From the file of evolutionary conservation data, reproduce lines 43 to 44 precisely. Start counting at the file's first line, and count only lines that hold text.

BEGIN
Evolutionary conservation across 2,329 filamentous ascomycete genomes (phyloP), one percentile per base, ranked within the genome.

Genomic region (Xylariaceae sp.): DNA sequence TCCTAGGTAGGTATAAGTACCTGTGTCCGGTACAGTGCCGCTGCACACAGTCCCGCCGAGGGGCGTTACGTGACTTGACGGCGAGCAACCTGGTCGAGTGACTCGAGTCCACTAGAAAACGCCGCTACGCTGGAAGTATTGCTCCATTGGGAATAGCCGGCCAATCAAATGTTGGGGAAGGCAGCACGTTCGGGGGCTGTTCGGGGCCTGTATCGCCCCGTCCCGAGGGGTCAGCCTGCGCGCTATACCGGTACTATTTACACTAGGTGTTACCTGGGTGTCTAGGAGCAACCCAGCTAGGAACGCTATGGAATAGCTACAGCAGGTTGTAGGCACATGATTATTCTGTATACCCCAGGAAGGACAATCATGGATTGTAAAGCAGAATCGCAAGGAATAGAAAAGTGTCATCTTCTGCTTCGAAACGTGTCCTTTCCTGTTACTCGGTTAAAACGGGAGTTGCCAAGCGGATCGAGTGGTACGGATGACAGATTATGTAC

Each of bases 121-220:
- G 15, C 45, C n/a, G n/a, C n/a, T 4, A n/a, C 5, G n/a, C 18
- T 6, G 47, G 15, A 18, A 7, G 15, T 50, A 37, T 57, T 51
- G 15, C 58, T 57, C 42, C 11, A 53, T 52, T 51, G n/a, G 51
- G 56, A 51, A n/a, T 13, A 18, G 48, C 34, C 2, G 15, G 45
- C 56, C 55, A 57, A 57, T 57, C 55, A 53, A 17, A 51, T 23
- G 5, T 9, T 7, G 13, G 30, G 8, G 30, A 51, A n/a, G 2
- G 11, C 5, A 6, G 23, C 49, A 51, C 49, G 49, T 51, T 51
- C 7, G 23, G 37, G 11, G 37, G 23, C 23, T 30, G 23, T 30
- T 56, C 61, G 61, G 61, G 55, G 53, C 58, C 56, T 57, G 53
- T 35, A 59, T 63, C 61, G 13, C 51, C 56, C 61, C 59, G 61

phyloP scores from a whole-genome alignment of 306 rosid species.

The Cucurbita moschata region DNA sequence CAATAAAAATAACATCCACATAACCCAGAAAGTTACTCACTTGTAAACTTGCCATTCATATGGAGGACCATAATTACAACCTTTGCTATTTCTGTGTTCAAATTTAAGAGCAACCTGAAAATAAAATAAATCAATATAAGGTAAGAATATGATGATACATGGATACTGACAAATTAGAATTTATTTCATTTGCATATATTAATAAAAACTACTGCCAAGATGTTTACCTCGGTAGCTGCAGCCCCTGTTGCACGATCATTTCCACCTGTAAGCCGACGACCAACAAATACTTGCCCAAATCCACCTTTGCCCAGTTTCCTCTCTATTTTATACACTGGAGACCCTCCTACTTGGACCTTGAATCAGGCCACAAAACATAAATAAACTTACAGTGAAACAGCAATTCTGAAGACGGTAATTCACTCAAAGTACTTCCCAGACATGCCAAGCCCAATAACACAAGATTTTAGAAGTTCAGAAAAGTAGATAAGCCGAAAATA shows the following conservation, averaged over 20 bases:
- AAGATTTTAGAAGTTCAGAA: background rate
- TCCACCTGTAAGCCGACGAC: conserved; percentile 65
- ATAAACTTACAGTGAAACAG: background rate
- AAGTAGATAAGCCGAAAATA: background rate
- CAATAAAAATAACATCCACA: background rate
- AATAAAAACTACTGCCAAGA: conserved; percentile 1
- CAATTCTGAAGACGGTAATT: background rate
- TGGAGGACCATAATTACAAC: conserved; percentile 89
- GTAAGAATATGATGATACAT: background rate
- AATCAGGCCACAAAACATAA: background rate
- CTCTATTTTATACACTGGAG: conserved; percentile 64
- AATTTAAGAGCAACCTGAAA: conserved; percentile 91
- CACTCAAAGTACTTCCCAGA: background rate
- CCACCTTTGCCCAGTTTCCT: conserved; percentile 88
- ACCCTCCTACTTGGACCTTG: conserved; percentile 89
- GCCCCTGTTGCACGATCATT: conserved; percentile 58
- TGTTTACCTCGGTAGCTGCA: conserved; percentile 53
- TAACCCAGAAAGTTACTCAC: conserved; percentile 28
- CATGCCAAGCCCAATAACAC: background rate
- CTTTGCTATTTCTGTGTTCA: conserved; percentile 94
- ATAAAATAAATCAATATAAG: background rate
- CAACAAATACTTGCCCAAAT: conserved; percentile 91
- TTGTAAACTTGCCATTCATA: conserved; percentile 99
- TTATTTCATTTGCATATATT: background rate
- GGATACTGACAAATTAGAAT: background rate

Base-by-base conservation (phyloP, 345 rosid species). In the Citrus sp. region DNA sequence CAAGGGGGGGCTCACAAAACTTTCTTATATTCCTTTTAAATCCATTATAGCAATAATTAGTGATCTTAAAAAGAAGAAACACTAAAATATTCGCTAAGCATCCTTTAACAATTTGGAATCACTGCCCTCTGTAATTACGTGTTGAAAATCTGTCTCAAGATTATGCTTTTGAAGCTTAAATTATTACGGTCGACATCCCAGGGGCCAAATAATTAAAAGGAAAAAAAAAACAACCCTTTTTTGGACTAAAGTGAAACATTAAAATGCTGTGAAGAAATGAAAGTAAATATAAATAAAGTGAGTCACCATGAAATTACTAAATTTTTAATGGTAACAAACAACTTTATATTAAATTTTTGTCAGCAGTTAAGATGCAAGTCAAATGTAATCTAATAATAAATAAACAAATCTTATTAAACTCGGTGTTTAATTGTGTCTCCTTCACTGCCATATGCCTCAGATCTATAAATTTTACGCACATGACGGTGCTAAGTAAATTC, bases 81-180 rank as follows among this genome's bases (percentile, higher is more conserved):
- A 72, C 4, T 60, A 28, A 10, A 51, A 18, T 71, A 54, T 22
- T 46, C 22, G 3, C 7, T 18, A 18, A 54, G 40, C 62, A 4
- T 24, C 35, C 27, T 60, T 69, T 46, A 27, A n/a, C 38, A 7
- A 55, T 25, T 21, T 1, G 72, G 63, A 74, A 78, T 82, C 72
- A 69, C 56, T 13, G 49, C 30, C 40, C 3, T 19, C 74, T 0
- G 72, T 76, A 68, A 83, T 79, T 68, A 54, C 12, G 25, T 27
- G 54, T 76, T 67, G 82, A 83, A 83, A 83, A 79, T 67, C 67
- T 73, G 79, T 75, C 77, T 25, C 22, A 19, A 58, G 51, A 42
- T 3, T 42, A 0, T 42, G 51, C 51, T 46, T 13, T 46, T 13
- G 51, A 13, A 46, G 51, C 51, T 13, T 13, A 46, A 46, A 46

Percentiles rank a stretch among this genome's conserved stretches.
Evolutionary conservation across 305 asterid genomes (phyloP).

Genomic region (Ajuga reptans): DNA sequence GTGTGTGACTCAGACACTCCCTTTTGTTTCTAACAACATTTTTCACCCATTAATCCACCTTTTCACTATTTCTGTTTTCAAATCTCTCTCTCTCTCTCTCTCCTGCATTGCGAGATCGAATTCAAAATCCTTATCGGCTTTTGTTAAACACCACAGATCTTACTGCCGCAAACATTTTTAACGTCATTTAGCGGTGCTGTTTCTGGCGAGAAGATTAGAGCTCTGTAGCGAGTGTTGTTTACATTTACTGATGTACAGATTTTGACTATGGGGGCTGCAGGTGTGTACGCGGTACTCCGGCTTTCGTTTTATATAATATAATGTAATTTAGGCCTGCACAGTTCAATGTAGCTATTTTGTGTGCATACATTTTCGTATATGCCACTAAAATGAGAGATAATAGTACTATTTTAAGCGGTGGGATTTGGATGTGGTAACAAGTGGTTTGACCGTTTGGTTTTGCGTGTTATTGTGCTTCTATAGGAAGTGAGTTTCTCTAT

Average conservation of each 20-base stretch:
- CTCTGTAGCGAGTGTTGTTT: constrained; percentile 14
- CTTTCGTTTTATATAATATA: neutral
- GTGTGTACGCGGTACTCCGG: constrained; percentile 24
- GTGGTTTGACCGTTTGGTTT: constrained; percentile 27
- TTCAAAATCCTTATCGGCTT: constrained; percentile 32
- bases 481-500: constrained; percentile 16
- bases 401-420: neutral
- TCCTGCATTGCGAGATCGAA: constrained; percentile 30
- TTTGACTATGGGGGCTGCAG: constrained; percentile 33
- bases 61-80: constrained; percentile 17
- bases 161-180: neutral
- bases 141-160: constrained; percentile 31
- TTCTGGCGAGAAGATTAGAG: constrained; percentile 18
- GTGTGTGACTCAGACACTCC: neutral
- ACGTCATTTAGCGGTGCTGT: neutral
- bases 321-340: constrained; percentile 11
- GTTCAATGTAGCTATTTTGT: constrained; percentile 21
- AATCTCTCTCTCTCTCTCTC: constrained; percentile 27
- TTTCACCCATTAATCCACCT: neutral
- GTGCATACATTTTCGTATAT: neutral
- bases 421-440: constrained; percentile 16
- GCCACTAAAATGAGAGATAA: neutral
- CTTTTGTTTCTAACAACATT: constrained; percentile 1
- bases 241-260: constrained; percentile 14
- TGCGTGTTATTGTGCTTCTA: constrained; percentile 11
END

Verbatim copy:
- T 46, C 22, G 3, C 7, T 18, A 18, A 54, G 40, C 62, A 4
- T 24, C 35, C 27, T 60, T 69, T 46, A 27, A n/a, C 38, A 7